The Rise of the Sigma Male
One of my clients recently made me aware of something floating around the internet called the Sigma Male. This is part of the “social hierarchy” of Alpha, Beta, etc. men. While this hierarchy is entirely made up and has no basis in science or research, it remains popular nonetheless. So, let’s just ignore this glaring issue and focus on these supposed Sigmas themselves. Who are they and what is said about them?
From what I can gather, Sigma Men are said to be “lone wolf” types who are strong, intelligent, fiercely independent, highly decisive, and super individualistic. They know who they are, know what they want, and—of course—all women want them.* These men are supposedly equal to Alphas on the social hierarchy but are so alpha they exist on their own outside this social pyramid. They don’t need your rules and regulations!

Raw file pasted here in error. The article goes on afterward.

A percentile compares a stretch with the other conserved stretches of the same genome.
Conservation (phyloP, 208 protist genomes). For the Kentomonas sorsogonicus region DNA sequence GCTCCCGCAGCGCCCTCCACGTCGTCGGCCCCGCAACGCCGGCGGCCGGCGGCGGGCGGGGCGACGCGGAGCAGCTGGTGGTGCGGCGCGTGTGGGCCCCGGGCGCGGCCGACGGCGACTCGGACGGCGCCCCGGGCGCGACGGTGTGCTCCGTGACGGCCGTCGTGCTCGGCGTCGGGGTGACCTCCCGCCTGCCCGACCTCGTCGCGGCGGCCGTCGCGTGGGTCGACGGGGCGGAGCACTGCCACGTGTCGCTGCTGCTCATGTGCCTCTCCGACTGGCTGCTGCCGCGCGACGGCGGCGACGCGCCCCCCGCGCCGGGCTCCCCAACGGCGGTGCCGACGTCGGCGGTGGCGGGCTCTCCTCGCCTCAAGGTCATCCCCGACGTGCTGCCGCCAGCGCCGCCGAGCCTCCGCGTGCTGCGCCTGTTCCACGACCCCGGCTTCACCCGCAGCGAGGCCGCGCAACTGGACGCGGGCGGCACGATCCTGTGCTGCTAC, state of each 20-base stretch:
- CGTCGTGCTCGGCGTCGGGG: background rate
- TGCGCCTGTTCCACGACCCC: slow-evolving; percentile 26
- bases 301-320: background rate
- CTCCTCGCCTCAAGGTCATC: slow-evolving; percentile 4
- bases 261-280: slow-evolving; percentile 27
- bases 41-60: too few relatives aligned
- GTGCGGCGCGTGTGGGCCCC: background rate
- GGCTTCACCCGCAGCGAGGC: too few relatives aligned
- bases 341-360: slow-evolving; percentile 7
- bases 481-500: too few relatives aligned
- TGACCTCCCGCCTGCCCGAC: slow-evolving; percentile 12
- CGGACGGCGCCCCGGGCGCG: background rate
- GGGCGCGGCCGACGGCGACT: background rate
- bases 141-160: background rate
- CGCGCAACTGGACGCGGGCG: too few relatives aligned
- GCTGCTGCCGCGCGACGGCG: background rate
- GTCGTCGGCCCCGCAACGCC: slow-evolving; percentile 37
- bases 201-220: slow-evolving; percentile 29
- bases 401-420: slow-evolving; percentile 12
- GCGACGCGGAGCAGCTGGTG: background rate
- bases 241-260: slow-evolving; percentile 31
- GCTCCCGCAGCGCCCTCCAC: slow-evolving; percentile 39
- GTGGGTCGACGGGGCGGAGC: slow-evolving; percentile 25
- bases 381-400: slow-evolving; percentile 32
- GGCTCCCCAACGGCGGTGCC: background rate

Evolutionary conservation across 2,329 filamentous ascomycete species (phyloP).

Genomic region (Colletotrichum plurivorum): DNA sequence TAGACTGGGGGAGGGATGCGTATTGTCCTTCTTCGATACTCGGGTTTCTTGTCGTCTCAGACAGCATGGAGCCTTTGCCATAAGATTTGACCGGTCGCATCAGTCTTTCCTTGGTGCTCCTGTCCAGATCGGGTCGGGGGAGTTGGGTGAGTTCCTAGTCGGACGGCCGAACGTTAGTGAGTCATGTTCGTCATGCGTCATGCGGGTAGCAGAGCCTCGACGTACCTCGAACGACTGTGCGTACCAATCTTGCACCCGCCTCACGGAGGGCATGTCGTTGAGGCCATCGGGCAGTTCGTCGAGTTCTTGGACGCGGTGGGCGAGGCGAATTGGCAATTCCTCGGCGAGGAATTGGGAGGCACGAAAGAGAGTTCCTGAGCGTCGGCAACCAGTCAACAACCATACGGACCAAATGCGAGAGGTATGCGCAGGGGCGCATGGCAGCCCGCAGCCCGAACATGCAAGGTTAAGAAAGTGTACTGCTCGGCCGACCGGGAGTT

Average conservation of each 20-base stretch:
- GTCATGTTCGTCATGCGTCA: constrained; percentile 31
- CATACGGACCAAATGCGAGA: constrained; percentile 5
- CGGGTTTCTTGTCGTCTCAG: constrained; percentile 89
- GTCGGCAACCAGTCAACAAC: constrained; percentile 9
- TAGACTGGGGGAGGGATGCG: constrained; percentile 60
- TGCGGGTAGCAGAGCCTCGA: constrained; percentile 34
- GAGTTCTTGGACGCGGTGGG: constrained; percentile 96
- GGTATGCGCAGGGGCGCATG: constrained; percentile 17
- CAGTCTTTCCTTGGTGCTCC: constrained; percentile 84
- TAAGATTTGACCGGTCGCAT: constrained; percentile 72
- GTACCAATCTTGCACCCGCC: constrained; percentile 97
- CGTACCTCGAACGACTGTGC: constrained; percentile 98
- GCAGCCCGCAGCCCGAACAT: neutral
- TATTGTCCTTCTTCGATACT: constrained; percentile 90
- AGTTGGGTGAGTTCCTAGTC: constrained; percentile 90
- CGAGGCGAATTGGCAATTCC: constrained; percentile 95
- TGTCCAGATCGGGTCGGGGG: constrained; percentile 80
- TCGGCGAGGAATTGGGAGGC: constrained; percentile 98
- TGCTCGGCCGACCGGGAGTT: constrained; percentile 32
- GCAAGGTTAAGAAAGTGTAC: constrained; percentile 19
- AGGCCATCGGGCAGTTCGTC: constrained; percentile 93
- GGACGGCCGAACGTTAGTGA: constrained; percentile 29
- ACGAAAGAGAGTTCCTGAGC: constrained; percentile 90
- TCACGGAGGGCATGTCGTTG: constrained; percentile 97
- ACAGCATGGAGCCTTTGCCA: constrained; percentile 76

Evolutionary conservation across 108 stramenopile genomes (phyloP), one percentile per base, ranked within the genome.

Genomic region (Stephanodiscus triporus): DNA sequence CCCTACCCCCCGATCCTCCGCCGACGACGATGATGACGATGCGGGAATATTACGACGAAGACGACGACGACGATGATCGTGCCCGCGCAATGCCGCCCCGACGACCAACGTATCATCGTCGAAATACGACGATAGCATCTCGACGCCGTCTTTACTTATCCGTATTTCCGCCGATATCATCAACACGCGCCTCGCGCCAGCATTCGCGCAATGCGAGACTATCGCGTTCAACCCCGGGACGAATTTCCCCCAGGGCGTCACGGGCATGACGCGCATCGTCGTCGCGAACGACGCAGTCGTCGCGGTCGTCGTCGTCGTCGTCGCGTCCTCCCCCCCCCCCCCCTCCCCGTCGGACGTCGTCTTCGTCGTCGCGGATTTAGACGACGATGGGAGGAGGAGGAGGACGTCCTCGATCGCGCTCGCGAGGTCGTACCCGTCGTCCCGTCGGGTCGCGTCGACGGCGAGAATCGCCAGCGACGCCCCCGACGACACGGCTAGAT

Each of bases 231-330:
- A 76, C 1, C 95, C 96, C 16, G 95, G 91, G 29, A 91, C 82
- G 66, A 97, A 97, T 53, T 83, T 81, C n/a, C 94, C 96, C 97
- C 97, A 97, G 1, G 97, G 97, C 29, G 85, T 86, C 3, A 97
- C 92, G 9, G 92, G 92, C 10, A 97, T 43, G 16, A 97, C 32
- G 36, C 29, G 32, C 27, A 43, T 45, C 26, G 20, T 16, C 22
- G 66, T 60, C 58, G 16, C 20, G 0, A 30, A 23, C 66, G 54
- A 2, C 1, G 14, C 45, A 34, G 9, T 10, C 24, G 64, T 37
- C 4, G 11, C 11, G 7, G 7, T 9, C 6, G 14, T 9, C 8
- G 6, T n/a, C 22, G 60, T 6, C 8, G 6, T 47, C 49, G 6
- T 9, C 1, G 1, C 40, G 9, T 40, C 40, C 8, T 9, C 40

(* We should ignore pretty much everything men say about what women want, just as we should ignore everything women say about what men want. Let your partner directly tell you their wants. I remember being in high school when one of my female friends was reading the latest “what men want” article she received. No, Cosmo magazine, I don’t want a finger up my anus while a girl stares in my eyes without blinking while having sex. This will not “build intimacy.” It will lead to a VERY different outcome!)
The most striking thing to me is that these Sigma Men seem to choose their hyper-individualistic isolation. They don’t want close friends, nor do they want to be too tied in to others. They have no great emotional expectations out of their romantic relationships either. These men are solid rock islands. They’re powerful, strong … and entirely alone.
Belonging & The Path of Men